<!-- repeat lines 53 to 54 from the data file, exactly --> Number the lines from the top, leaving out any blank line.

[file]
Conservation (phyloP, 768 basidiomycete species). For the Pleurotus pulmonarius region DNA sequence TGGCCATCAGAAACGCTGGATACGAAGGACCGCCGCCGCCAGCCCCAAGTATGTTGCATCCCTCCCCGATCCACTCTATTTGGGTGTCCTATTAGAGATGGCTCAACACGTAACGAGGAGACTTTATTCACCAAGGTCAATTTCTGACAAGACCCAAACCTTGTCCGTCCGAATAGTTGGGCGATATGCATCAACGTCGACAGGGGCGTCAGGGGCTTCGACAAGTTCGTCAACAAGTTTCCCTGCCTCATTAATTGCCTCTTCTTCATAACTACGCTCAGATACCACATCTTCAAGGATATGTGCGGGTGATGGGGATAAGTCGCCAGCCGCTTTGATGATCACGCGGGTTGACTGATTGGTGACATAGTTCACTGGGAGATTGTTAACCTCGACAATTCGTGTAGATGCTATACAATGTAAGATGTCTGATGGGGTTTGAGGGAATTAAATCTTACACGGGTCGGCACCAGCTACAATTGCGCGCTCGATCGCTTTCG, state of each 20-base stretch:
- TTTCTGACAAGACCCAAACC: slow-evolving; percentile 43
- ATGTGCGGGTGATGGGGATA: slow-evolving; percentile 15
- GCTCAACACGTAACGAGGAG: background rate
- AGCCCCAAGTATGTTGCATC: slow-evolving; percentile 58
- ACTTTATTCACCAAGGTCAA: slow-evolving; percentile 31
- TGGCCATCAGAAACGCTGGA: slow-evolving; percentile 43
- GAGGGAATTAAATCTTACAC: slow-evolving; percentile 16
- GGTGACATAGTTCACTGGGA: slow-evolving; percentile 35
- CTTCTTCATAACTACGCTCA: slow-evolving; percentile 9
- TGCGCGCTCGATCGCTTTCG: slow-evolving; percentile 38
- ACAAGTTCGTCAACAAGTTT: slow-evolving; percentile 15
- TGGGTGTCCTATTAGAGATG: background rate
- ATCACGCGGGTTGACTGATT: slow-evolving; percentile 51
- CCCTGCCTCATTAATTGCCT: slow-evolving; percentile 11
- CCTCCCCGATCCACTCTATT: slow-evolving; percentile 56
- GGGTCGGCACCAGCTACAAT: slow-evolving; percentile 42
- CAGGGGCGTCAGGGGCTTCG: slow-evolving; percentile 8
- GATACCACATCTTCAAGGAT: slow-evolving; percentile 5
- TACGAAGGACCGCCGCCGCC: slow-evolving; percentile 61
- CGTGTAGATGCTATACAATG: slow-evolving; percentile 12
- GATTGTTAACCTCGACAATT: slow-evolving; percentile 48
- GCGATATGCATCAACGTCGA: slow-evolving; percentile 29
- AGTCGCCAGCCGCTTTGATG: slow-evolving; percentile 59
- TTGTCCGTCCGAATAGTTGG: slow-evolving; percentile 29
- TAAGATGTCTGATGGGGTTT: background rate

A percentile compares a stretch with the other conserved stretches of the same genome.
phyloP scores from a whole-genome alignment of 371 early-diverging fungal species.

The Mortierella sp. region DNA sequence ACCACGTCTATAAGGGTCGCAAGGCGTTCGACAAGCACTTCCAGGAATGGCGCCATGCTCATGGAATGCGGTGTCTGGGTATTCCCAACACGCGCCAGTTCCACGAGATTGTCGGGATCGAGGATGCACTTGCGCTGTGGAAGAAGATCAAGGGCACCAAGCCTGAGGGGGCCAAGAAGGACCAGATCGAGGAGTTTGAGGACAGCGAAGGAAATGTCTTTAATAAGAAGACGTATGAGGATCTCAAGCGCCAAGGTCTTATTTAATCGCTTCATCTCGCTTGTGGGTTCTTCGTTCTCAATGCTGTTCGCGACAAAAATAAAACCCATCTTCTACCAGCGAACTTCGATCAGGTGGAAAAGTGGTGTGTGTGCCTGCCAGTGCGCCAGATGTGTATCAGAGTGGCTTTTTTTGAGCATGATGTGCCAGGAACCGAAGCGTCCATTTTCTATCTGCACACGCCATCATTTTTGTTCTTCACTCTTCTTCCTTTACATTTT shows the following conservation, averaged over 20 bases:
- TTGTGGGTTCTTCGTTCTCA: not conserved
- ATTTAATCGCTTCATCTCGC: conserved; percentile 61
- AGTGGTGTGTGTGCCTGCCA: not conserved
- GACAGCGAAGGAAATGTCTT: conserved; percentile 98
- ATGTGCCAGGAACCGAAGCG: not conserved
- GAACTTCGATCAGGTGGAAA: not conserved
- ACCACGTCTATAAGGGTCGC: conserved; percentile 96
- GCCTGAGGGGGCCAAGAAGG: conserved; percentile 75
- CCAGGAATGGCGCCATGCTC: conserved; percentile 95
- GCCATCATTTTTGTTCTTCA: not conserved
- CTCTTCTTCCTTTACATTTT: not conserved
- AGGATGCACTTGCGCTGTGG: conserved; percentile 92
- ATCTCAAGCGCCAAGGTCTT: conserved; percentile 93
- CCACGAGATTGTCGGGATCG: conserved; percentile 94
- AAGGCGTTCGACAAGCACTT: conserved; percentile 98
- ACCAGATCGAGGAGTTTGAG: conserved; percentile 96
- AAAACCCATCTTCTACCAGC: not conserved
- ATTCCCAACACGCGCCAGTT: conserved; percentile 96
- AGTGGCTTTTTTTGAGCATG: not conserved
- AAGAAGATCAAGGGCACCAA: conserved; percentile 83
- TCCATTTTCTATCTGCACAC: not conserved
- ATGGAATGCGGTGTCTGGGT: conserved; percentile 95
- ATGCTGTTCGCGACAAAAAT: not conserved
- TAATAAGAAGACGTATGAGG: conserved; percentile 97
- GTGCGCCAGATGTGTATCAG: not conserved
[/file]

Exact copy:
- TAATAAGAAGACGTATGAGG: conserved; percentile 97
- GTGCGCCAGATGTGTATCAG: not conserved